Mimic

(redirected from mimics)
Also found in: Dictionary, Thesaurus, Medical, Legal, Acronyms, Encyclopedia, Wikipedia.

Mimic

An imitation that sends a false signal.
References in classic literature ?
The mimic royalty on the stage, with their soaked satins clinging to their bodies, slopped about ankle-deep in water, warbling their sweetest and best, the fiddlers under the eaves of the state sawed away for dear life, with the cold overflow spouting down the backs of their necks, and the dry and happy King sat in his lofty box and wore his gloves to ribbons applauding.
Long, hairy arms reached out to seize him, and, as they had done a thousand times before, the two clinched in mimic battle, rolling upon the sward, striking, growling and biting, though never closing their teeth in more than a rough pinch.
'In fact, the convergence is so strong that mimics from different species are more similar than members of the same species.'
Mimics Enlight is based on the strengths of Materialise's Mimics Innovation Suite, which has helped clinicians produce patient-specific 3D models for more than 20 years.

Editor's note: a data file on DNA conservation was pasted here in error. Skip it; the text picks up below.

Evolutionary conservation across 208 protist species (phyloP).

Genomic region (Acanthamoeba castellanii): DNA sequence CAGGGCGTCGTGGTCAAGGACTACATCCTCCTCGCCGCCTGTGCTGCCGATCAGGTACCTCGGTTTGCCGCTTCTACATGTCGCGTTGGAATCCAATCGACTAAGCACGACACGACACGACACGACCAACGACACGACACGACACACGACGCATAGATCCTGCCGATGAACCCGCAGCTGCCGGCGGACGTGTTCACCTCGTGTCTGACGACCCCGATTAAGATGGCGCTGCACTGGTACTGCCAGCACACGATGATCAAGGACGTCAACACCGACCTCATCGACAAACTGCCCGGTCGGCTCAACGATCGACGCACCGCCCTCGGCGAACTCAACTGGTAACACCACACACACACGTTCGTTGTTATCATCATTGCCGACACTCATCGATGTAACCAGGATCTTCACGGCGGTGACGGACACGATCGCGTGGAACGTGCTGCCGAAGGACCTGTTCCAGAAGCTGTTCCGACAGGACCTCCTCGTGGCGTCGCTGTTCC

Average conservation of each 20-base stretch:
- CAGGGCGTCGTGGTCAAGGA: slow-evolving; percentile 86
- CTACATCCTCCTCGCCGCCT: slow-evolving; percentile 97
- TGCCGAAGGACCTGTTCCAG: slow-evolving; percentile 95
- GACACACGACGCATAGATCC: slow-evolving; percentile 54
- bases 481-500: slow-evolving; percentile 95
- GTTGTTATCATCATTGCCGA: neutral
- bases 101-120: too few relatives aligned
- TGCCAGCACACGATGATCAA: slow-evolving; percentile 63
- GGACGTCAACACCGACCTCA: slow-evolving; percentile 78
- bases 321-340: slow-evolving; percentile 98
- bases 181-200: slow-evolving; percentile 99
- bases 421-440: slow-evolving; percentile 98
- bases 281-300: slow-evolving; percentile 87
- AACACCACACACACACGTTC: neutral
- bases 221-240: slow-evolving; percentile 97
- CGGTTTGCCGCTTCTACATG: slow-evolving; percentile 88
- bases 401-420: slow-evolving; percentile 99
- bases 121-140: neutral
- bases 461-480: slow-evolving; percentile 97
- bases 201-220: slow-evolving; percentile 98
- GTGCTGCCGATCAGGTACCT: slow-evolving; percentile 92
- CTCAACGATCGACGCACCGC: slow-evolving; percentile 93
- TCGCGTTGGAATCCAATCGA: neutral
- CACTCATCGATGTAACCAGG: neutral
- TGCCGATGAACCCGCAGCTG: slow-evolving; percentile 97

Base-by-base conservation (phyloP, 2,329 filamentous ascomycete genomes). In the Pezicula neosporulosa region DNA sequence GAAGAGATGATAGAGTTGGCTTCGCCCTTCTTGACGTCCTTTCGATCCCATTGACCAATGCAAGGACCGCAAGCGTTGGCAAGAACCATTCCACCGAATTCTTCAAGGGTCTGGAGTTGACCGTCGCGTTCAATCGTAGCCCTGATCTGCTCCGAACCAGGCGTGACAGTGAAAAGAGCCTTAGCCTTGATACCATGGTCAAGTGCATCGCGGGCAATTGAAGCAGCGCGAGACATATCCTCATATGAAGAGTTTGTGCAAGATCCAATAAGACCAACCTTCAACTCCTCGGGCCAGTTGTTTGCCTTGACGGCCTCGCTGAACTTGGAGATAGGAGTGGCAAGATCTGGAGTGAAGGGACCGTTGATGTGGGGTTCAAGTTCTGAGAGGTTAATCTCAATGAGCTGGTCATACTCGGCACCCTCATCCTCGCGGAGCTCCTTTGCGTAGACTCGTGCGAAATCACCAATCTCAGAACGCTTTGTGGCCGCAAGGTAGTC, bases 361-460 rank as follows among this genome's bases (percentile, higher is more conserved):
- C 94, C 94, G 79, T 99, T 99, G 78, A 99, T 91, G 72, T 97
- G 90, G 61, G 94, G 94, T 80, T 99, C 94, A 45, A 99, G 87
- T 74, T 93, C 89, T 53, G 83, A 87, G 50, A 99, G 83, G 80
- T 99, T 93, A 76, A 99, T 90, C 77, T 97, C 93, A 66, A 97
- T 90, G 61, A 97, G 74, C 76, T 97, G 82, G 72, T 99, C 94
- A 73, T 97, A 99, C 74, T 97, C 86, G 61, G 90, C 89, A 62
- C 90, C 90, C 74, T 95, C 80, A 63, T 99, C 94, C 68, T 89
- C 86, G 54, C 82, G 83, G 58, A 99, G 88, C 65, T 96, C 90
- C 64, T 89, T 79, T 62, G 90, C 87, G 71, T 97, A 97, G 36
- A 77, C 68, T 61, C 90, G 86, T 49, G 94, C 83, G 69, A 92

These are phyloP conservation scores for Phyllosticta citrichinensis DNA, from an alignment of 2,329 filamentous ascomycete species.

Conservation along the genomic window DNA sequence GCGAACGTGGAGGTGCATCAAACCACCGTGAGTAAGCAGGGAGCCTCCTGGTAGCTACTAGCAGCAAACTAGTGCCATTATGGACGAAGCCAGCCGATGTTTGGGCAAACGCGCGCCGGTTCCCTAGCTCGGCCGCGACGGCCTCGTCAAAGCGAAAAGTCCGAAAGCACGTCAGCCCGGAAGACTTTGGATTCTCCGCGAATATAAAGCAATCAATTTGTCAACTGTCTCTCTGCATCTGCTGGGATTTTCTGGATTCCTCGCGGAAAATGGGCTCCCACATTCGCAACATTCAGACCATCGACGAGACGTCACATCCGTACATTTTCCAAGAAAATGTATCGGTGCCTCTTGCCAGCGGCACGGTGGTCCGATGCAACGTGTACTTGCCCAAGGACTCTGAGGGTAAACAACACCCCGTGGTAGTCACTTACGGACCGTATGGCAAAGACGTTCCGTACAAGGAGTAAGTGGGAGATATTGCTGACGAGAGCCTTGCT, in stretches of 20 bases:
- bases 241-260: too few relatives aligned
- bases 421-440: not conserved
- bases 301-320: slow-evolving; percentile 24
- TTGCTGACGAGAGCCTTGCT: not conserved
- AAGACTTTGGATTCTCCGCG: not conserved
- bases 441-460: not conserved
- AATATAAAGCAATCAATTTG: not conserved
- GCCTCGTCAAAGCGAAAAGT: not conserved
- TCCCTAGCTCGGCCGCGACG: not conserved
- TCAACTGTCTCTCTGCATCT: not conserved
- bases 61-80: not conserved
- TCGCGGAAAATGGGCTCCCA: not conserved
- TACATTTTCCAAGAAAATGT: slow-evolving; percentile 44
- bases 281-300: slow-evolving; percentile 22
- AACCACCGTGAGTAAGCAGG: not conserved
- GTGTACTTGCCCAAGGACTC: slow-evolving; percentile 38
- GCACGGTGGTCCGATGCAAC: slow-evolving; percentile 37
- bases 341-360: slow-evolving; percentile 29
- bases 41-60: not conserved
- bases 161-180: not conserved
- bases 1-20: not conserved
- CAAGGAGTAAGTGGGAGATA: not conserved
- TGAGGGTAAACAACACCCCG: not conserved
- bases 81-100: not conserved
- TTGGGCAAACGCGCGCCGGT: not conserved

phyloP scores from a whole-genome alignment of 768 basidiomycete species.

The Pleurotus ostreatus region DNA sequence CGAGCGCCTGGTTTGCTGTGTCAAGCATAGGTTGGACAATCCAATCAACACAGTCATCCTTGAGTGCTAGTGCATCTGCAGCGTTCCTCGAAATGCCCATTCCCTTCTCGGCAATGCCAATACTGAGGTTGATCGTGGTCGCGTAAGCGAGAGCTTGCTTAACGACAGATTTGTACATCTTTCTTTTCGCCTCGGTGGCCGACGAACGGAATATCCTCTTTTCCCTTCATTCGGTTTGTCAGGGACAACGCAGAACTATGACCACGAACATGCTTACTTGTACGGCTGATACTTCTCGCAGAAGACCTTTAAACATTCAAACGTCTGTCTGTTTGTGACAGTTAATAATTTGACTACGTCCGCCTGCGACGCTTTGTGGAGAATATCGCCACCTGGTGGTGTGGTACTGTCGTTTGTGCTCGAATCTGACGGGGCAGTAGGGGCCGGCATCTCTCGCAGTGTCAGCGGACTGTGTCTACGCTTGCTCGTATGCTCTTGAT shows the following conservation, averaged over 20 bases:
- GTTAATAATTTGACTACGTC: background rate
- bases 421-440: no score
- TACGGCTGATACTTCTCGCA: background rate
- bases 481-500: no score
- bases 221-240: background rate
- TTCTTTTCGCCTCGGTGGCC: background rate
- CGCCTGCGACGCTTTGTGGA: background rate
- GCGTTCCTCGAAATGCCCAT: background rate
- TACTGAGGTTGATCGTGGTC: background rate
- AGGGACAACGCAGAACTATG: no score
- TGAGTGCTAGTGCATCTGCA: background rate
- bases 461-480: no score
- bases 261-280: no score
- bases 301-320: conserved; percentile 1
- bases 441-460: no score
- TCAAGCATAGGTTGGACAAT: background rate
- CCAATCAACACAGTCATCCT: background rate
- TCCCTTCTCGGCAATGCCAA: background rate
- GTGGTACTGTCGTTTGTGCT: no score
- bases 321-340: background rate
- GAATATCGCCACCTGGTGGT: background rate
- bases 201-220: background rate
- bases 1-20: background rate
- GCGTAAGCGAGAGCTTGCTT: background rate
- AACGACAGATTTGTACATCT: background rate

The emulsion stability of the non-dairy creamer analogs/ mimics is important because the liquid product should stay in emulsion during the spray-drying period and the dried products should stay in dispersed conditions when used in coffee or as a milk replacer.
Materialise Mimics inPrint is the first and currently only 3D printing software cleared by the FDA to create anatomical models for patient care.
But, as the caterpillar matures, it turns green and sports an incredibly realistic set of black-and-white eye spots, which now mimics a smooth green snake (see next page).
In this pocket atlas, pediatricians from the US present 14 chapters on the evaluation of pediatric abusive head trauma, focusing on the recognition, diagnosis, and treatment of medical mimics in this volume of the two-volume set.
For the recently developed microchip that mimics bone tissues, the SNU and CNU research teams utilized the original vessel platform to develop new bone angiogenesis models.
"This is a major breakthrough, as it allows scientists to use this information to design a drug that mimics the true beneficial changes caused by exercise," Dr Hoffman said.
"This is the third and most important Patent we have been granted by the USPTO on our core platform of antibody mimics," states Dr.
In a study of 18-month-old infants, we began with a six-minute play period in which an adult either mimicked or did not mimic infants.